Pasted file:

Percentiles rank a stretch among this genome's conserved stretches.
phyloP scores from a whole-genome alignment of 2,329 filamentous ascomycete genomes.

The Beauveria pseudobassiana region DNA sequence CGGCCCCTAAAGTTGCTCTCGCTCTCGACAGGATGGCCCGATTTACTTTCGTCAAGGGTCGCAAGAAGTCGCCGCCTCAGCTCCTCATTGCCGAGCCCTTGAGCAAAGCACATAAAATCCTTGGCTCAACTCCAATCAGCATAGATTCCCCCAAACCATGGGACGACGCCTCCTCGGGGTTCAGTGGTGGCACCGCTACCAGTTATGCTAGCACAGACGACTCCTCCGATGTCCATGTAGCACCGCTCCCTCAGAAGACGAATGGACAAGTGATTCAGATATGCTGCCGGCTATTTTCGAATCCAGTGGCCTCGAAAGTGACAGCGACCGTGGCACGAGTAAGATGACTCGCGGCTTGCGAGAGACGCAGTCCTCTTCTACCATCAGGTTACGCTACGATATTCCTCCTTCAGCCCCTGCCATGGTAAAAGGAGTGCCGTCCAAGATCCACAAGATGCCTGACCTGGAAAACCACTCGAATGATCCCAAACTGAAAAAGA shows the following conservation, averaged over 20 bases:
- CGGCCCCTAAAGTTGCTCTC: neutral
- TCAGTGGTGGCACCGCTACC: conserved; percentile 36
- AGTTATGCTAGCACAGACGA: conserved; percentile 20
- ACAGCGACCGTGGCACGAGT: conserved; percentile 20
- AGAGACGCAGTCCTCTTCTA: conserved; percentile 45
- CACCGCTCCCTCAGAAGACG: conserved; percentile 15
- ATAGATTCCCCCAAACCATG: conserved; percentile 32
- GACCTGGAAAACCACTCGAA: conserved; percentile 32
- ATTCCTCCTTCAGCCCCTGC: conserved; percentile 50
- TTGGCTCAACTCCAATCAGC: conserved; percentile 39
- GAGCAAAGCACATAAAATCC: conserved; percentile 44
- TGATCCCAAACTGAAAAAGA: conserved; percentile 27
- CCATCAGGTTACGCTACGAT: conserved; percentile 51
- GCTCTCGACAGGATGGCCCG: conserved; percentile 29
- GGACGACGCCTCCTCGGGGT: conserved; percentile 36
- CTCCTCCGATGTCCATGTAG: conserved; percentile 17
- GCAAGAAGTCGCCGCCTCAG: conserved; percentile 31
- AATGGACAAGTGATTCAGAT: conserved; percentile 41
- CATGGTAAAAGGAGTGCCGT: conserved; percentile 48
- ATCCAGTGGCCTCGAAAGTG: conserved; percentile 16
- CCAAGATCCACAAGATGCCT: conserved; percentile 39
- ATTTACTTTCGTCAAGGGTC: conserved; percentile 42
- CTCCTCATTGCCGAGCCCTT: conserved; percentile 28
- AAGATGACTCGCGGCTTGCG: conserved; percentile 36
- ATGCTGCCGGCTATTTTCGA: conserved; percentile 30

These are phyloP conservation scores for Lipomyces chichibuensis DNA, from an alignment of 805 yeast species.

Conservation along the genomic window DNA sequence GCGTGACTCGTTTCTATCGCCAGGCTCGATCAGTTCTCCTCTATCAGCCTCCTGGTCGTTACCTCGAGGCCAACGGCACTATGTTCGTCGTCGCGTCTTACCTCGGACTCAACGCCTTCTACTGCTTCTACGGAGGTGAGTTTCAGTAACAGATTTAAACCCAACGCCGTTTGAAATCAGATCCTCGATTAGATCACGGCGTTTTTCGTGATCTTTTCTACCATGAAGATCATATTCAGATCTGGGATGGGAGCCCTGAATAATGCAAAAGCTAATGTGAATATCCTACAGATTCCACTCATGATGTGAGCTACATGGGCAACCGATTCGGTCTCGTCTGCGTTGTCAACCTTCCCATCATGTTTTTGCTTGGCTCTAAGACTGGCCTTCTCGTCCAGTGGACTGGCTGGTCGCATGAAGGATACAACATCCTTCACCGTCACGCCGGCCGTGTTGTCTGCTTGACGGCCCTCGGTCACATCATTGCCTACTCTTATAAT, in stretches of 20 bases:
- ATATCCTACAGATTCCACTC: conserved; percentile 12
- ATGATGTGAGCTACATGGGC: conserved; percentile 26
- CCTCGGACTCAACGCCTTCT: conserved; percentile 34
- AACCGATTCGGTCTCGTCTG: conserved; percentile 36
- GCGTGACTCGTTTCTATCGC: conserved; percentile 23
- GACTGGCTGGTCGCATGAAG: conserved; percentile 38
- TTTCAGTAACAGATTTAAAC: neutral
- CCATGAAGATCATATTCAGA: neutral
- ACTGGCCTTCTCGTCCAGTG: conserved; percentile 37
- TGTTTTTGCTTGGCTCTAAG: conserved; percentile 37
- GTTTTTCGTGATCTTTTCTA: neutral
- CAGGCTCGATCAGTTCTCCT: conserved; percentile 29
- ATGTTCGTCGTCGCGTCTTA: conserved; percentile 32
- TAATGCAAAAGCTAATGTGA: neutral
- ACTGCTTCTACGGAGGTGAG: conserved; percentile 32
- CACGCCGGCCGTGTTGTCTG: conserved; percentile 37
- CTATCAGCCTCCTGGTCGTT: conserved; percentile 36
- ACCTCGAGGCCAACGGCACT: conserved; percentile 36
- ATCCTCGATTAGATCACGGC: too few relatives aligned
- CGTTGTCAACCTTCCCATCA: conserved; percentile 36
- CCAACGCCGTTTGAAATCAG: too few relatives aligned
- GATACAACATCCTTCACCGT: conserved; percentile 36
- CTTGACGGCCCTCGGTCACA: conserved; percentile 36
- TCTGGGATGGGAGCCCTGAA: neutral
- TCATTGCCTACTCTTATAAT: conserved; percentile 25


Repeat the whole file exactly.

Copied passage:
Percentiles rank a stretch among this genome's conserved stretches.
phyloP scores from a whole-genome alignment of 2,329 filamentous ascomycete genomes.

The Beauveria pseudobassiana region DNA sequence CGGCCCCTAAAGTTGCTCTCGCTCTCGACAGGATGGCCCGATTTACTTTCGTCAAGGGTCGCAAGAAGTCGCCGCCTCAGCTCCTCATTGCCGAGCCCTTGAGCAAAGCACATAAAATCCTTGGCTCAACTCCAATCAGCATAGATTCCCCCAAACCATGGGACGACGCCTCCTCGGGGTTCAGTGGTGGCACCGCTACCAGTTATGCTAGCACAGACGACTCCTCCGATGTCCATGTAGCACCGCTCCCTCAGAAGACGAATGGACAAGTGATTCAGATATGCTGCCGGCTATTTTCGAATCCAGTGGCCTCGAAAGTGACAGCGACCGTGGCACGAGTAAGATGACTCGCGGCTTGCGAGAGACGCAGTCCTCTTCTACCATCAGGTTACGCTACGATATTCCTCCTTCAGCCCCTGCCATGGTAAAAGGAGTGCCGTCCAAGATCCACAAGATGCCTGACCTGGAAAACCACTCGAATGATCCCAAACTGAAAAAGA shows the following conservation, averaged over 20 bases:
- CGGCCCCTAAAGTTGCTCTC: neutral
- TCAGTGGTGGCACCGCTACC: conserved; percentile 36
- AGTTATGCTAGCACAGACGA: conserved; percentile 20
- ACAGCGACCGTGGCACGAGT: conserved; percentile 20
- AGAGACGCAGTCCTCTTCTA: conserved; percentile 45
- CACCGCTCCCTCAGAAGACG: conserved; percentile 15
- ATAGATTCCCCCAAACCATG: conserved; percentile 32
- GACCTGGAAAACCACTCGAA: conserved; percentile 32
- ATTCCTCCTTCAGCCCCTGC: conserved; percentile 50
- TTGGCTCAACTCCAATCAGC: conserved; percentile 39
- GAGCAAAGCACATAAAATCC: conserved; percentile 44
- TGATCCCAAACTGAAAAAGA: conserved; percentile 27
- CCATCAGGTTACGCTACGAT: conserved; percentile 51
- GCTCTCGACAGGATGGCCCG: conserved; percentile 29
- GGACGACGCCTCCTCGGGGT: conserved; percentile 36
- CTCCTCCGATGTCCATGTAG: conserved; percentile 17
- GCAAGAAGTCGCCGCCTCAG: conserved; percentile 31
- AATGGACAAGTGATTCAGAT: conserved; percentile 41
- CATGGTAAAAGGAGTGCCGT: conserved; percentile 48
- ATCCAGTGGCCTCGAAAGTG: conserved; percentile 16
- CCAAGATCCACAAGATGCCT: conserved; percentile 39
- ATTTACTTTCGTCAAGGGTC: conserved; percentile 42
- CTCCTCATTGCCGAGCCCTT: conserved; percentile 28
- AAGATGACTCGCGGCTTGCG: conserved; percentile 36
- ATGCTGCCGGCTATTTTCGA: conserved; percentile 30

These are phyloP conservation scores for Lipomyces chichibuensis DNA, from an alignment of 805 yeast species.

Conservation along the genomic window DNA sequence GCGTGACTCGTTTCTATCGCCAGGCTCGATCAGTTCTCCTCTATCAGCCTCCTGGTCGTTACCTCGAGGCCAACGGCACTATGTTCGTCGTCGCGTCTTACCTCGGACTCAACGCCTTCTACTGCTTCTACGGAGGTGAGTTTCAGTAACAGATTTAAACCCAACGCCGTTTGAAATCAGATCCTCGATTAGATCACGGCGTTTTTCGTGATCTTTTCTACCATGAAGATCATATTCAGATCTGGGATGGGAGCCCTGAATAATGCAAAAGCTAATGTGAATATCCTACAGATTCCACTCATGATGTGAGCTACATGGGCAACCGATTCGGTCTCGTCTGCGTTGTCAACCTTCCCATCATGTTTTTGCTTGGCTCTAAGACTGGCCTTCTCGTCCAGTGGACTGGCTGGTCGCATGAAGGATACAACATCCTTCACCGTCACGCCGGCCGTGTTGTCTGCTTGACGGCCCTCGGTCACATCATTGCCTACTCTTATAAT, in stretches of 20 bases:
- ATATCCTACAGATTCCACTC: conserved; percentile 12
- ATGATGTGAGCTACATGGGC: conserved; percentile 26
- CCTCGGACTCAACGCCTTCT: conserved; percentile 34
- AACCGATTCGGTCTCGTCTG: conserved; percentile 36
- GCGTGACTCGTTTCTATCGC: conserved; percentile 23
- GACTGGCTGGTCGCATGAAG: conserved; percentile 38
- TTTCAGTAACAGATTTAAAC: neutral
- CCATGAAGATCATATTCAGA: neutral
- ACTGGCCTTCTCGTCCAGTG: conserved; percentile 37
- TGTTTTTGCTTGGCTCTAAG: conserved; percentile 37
- GTTTTTCGTGATCTTTTCTA: neutral
- CAGGCTCGATCAGTTCTCCT: conserved; percentile 29
- ATGTTCGTCGTCGCGTCTTA: conserved; percentile 32
- TAATGCAAAAGCTAATGTGA: neutral
- ACTGCTTCTACGGAGGTGAG: conserved; percentile 32
- CACGCCGGCCGTGTTGTCTG: conserved; percentile 37
- CTATCAGCCTCCTGGTCGTT: conserved; percentile 36
- ACCTCGAGGCCAACGGCACT: conserved; percentile 36
- ATCCTCGATTAGATCACGGC: too few relatives aligned
- CGTTGTCAACCTTCCCATCA: conserved; percentile 36
- CCAACGCCGTTTGAAATCAG: too few relatives aligned
- GATACAACATCCTTCACCGT: conserved; percentile 36
- CTTGACGGCCCTCGGTCACA: conserved; percentile 36
- TCTGGGATGGGAGCCCTGAA: neutral
- TCATTGCCTACTCTTATAAT: conserved; percentile 25